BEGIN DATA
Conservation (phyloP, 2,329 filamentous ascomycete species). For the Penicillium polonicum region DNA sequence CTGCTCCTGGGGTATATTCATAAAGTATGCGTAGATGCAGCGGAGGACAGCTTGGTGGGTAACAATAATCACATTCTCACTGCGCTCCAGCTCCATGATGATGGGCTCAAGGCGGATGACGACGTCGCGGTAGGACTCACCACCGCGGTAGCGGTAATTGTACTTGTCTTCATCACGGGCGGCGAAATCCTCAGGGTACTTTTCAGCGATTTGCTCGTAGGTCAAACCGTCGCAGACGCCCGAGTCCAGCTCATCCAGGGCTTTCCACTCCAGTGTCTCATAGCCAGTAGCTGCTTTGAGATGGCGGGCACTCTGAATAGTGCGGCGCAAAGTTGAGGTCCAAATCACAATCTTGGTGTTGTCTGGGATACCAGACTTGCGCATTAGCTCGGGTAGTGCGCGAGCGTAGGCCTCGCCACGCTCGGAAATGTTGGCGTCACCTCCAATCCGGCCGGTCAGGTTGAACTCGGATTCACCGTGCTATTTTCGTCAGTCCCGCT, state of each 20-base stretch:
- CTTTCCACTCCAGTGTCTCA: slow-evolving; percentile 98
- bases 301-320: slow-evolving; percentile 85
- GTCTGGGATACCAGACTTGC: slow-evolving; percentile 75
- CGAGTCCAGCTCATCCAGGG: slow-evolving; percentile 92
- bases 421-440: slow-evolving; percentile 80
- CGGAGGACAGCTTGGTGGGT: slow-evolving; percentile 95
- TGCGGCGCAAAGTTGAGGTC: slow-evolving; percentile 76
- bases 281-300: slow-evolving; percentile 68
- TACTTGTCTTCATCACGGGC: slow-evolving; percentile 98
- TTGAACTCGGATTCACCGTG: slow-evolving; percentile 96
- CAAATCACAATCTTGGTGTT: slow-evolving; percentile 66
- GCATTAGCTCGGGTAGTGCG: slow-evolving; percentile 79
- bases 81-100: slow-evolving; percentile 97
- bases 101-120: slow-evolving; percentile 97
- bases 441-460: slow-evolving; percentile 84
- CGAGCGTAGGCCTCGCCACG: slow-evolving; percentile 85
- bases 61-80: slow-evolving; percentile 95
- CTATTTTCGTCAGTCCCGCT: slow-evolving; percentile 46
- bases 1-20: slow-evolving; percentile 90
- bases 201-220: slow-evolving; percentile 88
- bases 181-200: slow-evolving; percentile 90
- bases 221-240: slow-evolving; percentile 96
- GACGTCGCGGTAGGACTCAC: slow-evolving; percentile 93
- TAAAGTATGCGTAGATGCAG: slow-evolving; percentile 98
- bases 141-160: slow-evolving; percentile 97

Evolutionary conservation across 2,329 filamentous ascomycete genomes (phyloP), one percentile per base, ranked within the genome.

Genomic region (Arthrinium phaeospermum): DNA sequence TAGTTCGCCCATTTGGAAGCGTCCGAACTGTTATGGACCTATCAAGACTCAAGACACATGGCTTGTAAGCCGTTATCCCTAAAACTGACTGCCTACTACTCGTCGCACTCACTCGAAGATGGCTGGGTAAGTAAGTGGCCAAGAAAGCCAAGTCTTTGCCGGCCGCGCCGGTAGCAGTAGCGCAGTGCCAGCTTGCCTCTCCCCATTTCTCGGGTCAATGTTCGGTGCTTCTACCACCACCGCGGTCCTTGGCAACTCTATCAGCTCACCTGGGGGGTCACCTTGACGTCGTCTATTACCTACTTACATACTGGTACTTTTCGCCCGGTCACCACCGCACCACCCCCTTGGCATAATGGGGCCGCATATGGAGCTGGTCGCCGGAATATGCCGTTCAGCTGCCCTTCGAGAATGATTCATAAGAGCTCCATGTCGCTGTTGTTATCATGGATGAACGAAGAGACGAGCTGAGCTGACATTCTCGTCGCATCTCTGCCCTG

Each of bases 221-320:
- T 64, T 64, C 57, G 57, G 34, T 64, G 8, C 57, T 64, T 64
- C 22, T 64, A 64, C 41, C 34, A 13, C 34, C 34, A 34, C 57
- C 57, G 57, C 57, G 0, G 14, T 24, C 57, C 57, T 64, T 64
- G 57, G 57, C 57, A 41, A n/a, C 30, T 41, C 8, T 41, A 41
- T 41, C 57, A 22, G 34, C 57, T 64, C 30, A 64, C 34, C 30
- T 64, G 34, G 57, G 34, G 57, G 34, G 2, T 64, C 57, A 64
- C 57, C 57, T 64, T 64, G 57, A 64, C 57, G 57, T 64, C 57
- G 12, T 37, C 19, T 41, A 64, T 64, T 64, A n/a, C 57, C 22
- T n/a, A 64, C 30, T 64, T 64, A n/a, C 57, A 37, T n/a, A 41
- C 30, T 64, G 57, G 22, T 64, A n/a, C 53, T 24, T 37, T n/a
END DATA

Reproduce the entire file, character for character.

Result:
Conservation (phyloP, 2,329 filamentous ascomycete species). For the Penicillium polonicum region DNA sequence CTGCTCCTGGGGTATATTCATAAAGTATGCGTAGATGCAGCGGAGGACAGCTTGGTGGGTAACAATAATCACATTCTCACTGCGCTCCAGCTCCATGATGATGGGCTCAAGGCGGATGACGACGTCGCGGTAGGACTCACCACCGCGGTAGCGGTAATTGTACTTGTCTTCATCACGGGCGGCGAAATCCTCAGGGTACTTTTCAGCGATTTGCTCGTAGGTCAAACCGTCGCAGACGCCCGAGTCCAGCTCATCCAGGGCTTTCCACTCCAGTGTCTCATAGCCAGTAGCTGCTTTGAGATGGCGGGCACTCTGAATAGTGCGGCGCAAAGTTGAGGTCCAAATCACAATCTTGGTGTTGTCTGGGATACCAGACTTGCGCATTAGCTCGGGTAGTGCGCGAGCGTAGGCCTCGCCACGCTCGGAAATGTTGGCGTCACCTCCAATCCGGCCGGTCAGGTTGAACTCGGATTCACCGTGCTATTTTCGTCAGTCCCGCT, state of each 20-base stretch:
- CTTTCCACTCCAGTGTCTCA: slow-evolving; percentile 98
- bases 301-320: slow-evolving; percentile 85
- GTCTGGGATACCAGACTTGC: slow-evolving; percentile 75
- CGAGTCCAGCTCATCCAGGG: slow-evolving; percentile 92
- bases 421-440: slow-evolving; percentile 80
- CGGAGGACAGCTTGGTGGGT: slow-evolving; percentile 95
- TGCGGCGCAAAGTTGAGGTC: slow-evolving; percentile 76
- bases 281-300: slow-evolving; percentile 68
- TACTTGTCTTCATCACGGGC: slow-evolving; percentile 98
- TTGAACTCGGATTCACCGTG: slow-evolving; percentile 96
- CAAATCACAATCTTGGTGTT: slow-evolving; percentile 66
- GCATTAGCTCGGGTAGTGCG: slow-evolving; percentile 79
- bases 81-100: slow-evolving; percentile 97
- bases 101-120: slow-evolving; percentile 97
- bases 441-460: slow-evolving; percentile 84
- CGAGCGTAGGCCTCGCCACG: slow-evolving; percentile 85
- bases 61-80: slow-evolving; percentile 95
- CTATTTTCGTCAGTCCCGCT: slow-evolving; percentile 46
- bases 1-20: slow-evolving; percentile 90
- bases 201-220: slow-evolving; percentile 88
- bases 181-200: slow-evolving; percentile 90
- bases 221-240: slow-evolving; percentile 96
- GACGTCGCGGTAGGACTCAC: slow-evolving; percentile 93
- TAAAGTATGCGTAGATGCAG: slow-evolving; percentile 98
- bases 141-160: slow-evolving; percentile 97

Evolutionary conservation across 2,329 filamentous ascomycete genomes (phyloP), one percentile per base, ranked within the genome.

Genomic region (Arthrinium phaeospermum): DNA sequence TAGTTCGCCCATTTGGAAGCGTCCGAACTGTTATGGACCTATCAAGACTCAAGACACATGGCTTGTAAGCCGTTATCCCTAAAACTGACTGCCTACTACTCGTCGCACTCACTCGAAGATGGCTGGGTAAGTAAGTGGCCAAGAAAGCCAAGTCTTTGCCGGCCGCGCCGGTAGCAGTAGCGCAGTGCCAGCTTGCCTCTCCCCATTTCTCGGGTCAATGTTCGGTGCTTCTACCACCACCGCGGTCCTTGGCAACTCTATCAGCTCACCTGGGGGGTCACCTTGACGTCGTCTATTACCTACTTACATACTGGTACTTTTCGCCCGGTCACCACCGCACCACCCCCTTGGCATAATGGGGCCGCATATGGAGCTGGTCGCCGGAATATGCCGTTCAGCTGCCCTTCGAGAATGATTCATAAGAGCTCCATGTCGCTGTTGTTATCATGGATGAACGAAGAGACGAGCTGAGCTGACATTCTCGTCGCATCTCTGCCCTG

Each of bases 221-320:
- T 64, T 64, C 57, G 57, G 34, T 64, G 8, C 57, T 64, T 64
- C 22, T 64, A 64, C 41, C 34, A 13, C 34, C 34, A 34, C 57
- C 57, G 57, C 57, G 0, G 14, T 24, C 57, C 57, T 64, T 64
- G 57, G 57, C 57, A 41, A n/a, C 30, T 41, C 8, T 41, A 41
- T 41, C 57, A 22, G 34, C 57, T 64, C 30, A 64, C 34, C 30
- T 64, G 34, G 57, G 34, G 57, G 34, G 2, T 64, C 57, A 64
- C 57, C 57, T 64, T 64, G 57, A 64, C 57, G 57, T 64, C 57
- G 12, T 37, C 19, T 41, A 64, T 64, T 64, A n/a, C 57, C 22
- T n/a, A 64, C 30, T 64, T 64, A n/a, C 57, A 37, T n/a, A 41
- C 30, T 64, G 57, G 22, T 64, A n/a, C 53, T 24, T 37, T n/a